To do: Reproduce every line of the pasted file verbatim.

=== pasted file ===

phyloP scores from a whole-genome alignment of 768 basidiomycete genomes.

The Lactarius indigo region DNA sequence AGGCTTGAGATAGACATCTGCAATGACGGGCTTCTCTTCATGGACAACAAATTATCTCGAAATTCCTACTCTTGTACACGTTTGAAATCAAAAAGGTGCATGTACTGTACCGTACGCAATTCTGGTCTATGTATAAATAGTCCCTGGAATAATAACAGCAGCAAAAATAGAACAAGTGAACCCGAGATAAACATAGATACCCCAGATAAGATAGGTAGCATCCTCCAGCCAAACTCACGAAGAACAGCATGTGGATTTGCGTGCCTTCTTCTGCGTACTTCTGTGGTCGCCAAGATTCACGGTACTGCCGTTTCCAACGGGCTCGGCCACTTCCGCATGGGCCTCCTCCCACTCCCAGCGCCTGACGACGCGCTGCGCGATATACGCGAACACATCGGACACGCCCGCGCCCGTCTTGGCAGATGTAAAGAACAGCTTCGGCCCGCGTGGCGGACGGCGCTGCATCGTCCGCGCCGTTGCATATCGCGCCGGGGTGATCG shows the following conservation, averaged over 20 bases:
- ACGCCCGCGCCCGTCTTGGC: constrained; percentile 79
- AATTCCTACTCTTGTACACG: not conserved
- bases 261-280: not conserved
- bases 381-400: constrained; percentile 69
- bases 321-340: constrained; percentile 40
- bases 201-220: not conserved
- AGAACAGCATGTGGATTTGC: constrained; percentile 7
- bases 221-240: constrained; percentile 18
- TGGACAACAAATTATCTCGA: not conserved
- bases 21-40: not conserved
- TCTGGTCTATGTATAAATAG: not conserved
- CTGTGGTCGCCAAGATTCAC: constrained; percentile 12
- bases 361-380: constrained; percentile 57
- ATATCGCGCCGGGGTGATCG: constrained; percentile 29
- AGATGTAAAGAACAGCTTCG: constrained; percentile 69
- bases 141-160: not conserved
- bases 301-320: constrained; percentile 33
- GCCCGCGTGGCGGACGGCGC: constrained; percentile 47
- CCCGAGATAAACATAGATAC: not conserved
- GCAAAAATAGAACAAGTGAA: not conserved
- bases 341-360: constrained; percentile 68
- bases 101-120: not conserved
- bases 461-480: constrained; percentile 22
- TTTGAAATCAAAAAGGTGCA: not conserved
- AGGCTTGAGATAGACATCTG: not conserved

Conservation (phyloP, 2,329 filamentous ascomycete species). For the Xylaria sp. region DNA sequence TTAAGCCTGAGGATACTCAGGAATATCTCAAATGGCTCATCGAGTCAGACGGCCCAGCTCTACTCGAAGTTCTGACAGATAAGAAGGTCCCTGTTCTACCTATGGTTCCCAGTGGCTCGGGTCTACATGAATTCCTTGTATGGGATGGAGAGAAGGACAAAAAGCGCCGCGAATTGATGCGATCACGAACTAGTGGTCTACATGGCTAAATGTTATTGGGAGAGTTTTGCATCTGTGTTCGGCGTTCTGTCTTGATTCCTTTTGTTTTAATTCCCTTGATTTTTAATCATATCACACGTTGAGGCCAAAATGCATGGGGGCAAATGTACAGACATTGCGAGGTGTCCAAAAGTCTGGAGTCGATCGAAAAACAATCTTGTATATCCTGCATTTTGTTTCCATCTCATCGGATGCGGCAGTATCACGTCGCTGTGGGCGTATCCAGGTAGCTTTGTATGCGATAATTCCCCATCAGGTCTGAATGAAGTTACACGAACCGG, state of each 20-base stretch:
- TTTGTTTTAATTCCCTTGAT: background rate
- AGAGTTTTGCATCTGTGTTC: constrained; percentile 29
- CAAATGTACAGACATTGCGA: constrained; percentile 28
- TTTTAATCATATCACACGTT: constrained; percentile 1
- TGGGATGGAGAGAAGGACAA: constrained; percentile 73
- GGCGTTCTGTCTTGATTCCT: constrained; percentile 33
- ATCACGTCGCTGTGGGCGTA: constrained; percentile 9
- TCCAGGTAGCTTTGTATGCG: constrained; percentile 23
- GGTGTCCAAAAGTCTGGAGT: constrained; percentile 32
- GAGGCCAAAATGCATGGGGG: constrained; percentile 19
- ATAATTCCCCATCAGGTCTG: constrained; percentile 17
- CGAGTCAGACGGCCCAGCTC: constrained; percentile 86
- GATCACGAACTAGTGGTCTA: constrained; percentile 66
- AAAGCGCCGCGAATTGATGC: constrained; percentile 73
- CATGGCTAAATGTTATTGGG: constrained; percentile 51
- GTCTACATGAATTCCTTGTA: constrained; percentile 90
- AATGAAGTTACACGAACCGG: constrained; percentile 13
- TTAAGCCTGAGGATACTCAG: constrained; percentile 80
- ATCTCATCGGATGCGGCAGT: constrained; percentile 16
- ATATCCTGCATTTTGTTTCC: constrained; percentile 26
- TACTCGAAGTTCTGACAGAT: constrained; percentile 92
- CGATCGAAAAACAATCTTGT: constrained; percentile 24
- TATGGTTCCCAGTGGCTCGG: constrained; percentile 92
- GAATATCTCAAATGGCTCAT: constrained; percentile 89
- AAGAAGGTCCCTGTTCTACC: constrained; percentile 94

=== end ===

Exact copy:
phyloP scores from a whole-genome alignment of 768 basidiomycete genomes.

The Lactarius indigo region DNA sequence AGGCTTGAGATAGACATCTGCAATGACGGGCTTCTCTTCATGGACAACAAATTATCTCGAAATTCCTACTCTTGTACACGTTTGAAATCAAAAAGGTGCATGTACTGTACCGTACGCAATTCTGGTCTATGTATAAATAGTCCCTGGAATAATAACAGCAGCAAAAATAGAACAAGTGAACCCGAGATAAACATAGATACCCCAGATAAGATAGGTAGCATCCTCCAGCCAAACTCACGAAGAACAGCATGTGGATTTGCGTGCCTTCTTCTGCGTACTTCTGTGGTCGCCAAGATTCACGGTACTGCCGTTTCCAACGGGCTCGGCCACTTCCGCATGGGCCTCCTCCCACTCCCAGCGCCTGACGACGCGCTGCGCGATATACGCGAACACATCGGACACGCCCGCGCCCGTCTTGGCAGATGTAAAGAACAGCTTCGGCCCGCGTGGCGGACGGCGCTGCATCGTCCGCGCCGTTGCATATCGCGCCGGGGTGATCG shows the following conservation, averaged over 20 bases:
- ACGCCCGCGCCCGTCTTGGC: constrained; percentile 79
- AATTCCTACTCTTGTACACG: not conserved
- bases 261-280: not conserved
- bases 381-400: constrained; percentile 69
- bases 321-340: constrained; percentile 40
- bases 201-220: not conserved
- AGAACAGCATGTGGATTTGC: constrained; percentile 7
- bases 221-240: constrained; percentile 18
- TGGACAACAAATTATCTCGA: not conserved
- bases 21-40: not conserved
- TCTGGTCTATGTATAAATAG: not conserved
- CTGTGGTCGCCAAGATTCAC: constrained; percentile 12
- bases 361-380: constrained; percentile 57
- ATATCGCGCCGGGGTGATCG: constrained; percentile 29
- AGATGTAAAGAACAGCTTCG: constrained; percentile 69
- bases 141-160: not conserved
- bases 301-320: constrained; percentile 33
- GCCCGCGTGGCGGACGGCGC: constrained; percentile 47
- CCCGAGATAAACATAGATAC: not conserved
- GCAAAAATAGAACAAGTGAA: not conserved
- bases 341-360: constrained; percentile 68
- bases 101-120: not conserved
- bases 461-480: constrained; percentile 22
- TTTGAAATCAAAAAGGTGCA: not conserved
- AGGCTTGAGATAGACATCTG: not conserved

Conservation (phyloP, 2,329 filamentous ascomycete species). For the Xylaria sp. region DNA sequence TTAAGCCTGAGGATACTCAGGAATATCTCAAATGGCTCATCGAGTCAGACGGCCCAGCTCTACTCGAAGTTCTGACAGATAAGAAGGTCCCTGTTCTACCTATGGTTCCCAGTGGCTCGGGTCTACATGAATTCCTTGTATGGGATGGAGAGAAGGACAAAAAGCGCCGCGAATTGATGCGATCACGAACTAGTGGTCTACATGGCTAAATGTTATTGGGAGAGTTTTGCATCTGTGTTCGGCGTTCTGTCTTGATTCCTTTTGTTTTAATTCCCTTGATTTTTAATCATATCACACGTTGAGGCCAAAATGCATGGGGGCAAATGTACAGACATTGCGAGGTGTCCAAAAGTCTGGAGTCGATCGAAAAACAATCTTGTATATCCTGCATTTTGTTTCCATCTCATCGGATGCGGCAGTATCACGTCGCTGTGGGCGTATCCAGGTAGCTTTGTATGCGATAATTCCCCATCAGGTCTGAATGAAGTTACACGAACCGG, state of each 20-base stretch:
- TTTGTTTTAATTCCCTTGAT: background rate
- AGAGTTTTGCATCTGTGTTC: constrained; percentile 29
- CAAATGTACAGACATTGCGA: constrained; percentile 28
- TTTTAATCATATCACACGTT: constrained; percentile 1
- TGGGATGGAGAGAAGGACAA: constrained; percentile 73
- GGCGTTCTGTCTTGATTCCT: constrained; percentile 33
- ATCACGTCGCTGTGGGCGTA: constrained; percentile 9
- TCCAGGTAGCTTTGTATGCG: constrained; percentile 23
- GGTGTCCAAAAGTCTGGAGT: constrained; percentile 32
- GAGGCCAAAATGCATGGGGG: constrained; percentile 19
- ATAATTCCCCATCAGGTCTG: constrained; percentile 17
- CGAGTCAGACGGCCCAGCTC: constrained; percentile 86
- GATCACGAACTAGTGGTCTA: constrained; percentile 66
- AAAGCGCCGCGAATTGATGC: constrained; percentile 73
- CATGGCTAAATGTTATTGGG: constrained; percentile 51
- GTCTACATGAATTCCTTGTA: constrained; percentile 90
- AATGAAGTTACACGAACCGG: constrained; percentile 13
- TTAAGCCTGAGGATACTCAG: constrained; percentile 80
- ATCTCATCGGATGCGGCAGT: constrained; percentile 16
- ATATCCTGCATTTTGTTTCC: constrained; percentile 26
- TACTCGAAGTTCTGACAGAT: constrained; percentile 92
- CGATCGAAAAACAATCTTGT: constrained; percentile 24
- TATGGTTCCCAGTGGCTCGG: constrained; percentile 92
- GAATATCTCAAATGGCTCAT: constrained; percentile 89
- AAGAAGGTCCCTGTTCTACC: constrained; percentile 94